The goal of this session is to create some WYSIWYG configurations as Features that meet the needs of the Stanford community.
Jen's work is awesome. Super generous of her to work on articulating all this for us! http://wysiwyg.jenlampton.com/
Like John, I also think a wysiwyg feature is an exciting prospect.
I believe the ideal set-up should have 2 WYSWYG editor profiles, a basic one (for most contributors) and an advanced one (for site editors). For example, I often find there is a need to post tables on the site, but don't want to open up this option to everyone, all the time…
I also think there are options to consider. For example, you might want to have your WYSIWG editor display similar stylistic rendering as will be rendered on save (you are supposed to see what you get, no?). There some tricks to get this working properly. Simply using your theme's main css style might not suffice if you are relying on a reset.css, and the WYSIWYG can be rendered dysfunctional if you have a background on your body class. I've been manually creating a wysiwyg.css in my themes, but maybe there is a better way.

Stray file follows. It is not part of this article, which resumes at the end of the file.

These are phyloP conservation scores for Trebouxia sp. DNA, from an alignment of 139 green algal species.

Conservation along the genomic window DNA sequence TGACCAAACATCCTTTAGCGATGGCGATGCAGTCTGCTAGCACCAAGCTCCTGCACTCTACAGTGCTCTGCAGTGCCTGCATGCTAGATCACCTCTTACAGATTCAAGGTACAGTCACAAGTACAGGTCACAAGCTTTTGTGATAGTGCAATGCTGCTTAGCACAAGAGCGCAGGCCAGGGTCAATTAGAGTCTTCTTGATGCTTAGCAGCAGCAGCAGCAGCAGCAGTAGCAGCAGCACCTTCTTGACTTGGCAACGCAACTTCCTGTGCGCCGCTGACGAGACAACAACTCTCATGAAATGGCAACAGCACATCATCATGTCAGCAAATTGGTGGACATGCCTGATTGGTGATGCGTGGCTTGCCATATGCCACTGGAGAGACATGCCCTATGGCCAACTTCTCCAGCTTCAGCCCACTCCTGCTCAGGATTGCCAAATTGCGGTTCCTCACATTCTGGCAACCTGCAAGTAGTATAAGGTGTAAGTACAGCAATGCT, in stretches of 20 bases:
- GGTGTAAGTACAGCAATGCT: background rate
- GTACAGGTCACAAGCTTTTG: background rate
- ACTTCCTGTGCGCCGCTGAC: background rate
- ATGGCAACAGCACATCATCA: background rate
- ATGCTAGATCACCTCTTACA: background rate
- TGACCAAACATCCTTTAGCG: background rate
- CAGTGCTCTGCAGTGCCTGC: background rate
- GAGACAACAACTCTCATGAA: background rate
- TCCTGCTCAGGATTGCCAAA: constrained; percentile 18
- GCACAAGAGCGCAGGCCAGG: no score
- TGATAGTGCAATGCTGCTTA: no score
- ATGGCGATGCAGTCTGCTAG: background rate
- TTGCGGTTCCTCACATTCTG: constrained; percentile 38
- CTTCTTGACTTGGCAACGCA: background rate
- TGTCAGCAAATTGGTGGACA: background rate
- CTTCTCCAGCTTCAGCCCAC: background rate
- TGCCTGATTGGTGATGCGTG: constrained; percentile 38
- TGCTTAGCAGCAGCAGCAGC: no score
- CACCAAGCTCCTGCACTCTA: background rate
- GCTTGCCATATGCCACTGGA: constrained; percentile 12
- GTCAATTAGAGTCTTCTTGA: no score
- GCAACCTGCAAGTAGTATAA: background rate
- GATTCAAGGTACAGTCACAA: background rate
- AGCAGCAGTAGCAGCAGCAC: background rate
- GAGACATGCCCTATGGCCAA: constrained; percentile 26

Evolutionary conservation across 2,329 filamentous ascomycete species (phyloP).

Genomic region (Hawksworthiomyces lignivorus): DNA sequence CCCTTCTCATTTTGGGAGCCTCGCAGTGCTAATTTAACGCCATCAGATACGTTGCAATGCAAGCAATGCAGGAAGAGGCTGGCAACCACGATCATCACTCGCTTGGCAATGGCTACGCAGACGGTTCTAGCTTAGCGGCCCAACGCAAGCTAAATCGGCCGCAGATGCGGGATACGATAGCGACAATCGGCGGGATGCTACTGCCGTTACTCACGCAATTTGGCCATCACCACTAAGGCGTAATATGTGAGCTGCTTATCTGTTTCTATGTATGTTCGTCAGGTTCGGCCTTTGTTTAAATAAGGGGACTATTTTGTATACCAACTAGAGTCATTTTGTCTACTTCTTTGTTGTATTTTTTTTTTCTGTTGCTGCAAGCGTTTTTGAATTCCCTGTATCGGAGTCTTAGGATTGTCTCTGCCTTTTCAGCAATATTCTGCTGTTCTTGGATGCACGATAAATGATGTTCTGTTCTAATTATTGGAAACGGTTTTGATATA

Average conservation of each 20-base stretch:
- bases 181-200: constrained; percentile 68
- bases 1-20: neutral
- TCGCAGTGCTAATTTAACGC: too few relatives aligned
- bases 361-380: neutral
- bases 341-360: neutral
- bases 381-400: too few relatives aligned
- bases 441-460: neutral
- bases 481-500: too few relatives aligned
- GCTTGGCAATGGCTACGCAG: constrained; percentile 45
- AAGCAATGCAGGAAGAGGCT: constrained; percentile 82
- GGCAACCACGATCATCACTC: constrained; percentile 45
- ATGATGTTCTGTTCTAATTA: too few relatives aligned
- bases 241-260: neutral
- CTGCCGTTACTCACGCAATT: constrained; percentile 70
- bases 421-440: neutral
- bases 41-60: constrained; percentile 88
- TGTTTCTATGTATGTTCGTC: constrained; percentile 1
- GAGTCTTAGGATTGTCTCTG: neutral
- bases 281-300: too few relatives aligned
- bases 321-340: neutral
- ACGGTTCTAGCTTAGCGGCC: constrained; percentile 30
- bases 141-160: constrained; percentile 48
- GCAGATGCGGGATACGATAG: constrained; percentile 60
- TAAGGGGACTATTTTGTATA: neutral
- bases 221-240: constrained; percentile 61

Also, I feel that the transliteration module is an essential component if you use insert – really if you use any file/imagefields on your site. Images with illegal characters will often preview fine on the node/edit form, but display as broken links on save.
Insert + filefield_sources can also be used to recycle images already in your file system, allowing site editors to re-use existing assets, like departmental logos, or faculty headshots. IMCE or other options can be configured so. Jen demonstrated this feature of IMCE at the camp, much to the awe of many in the room. I think a lot of people are interested in this option!
filefield_paths and imagefield_tokens are very useful if you are doing the above, so that uploaded images can be located in an intelligently organized structure according to a role-conscientious set of permissions.
-- Andrew Mallis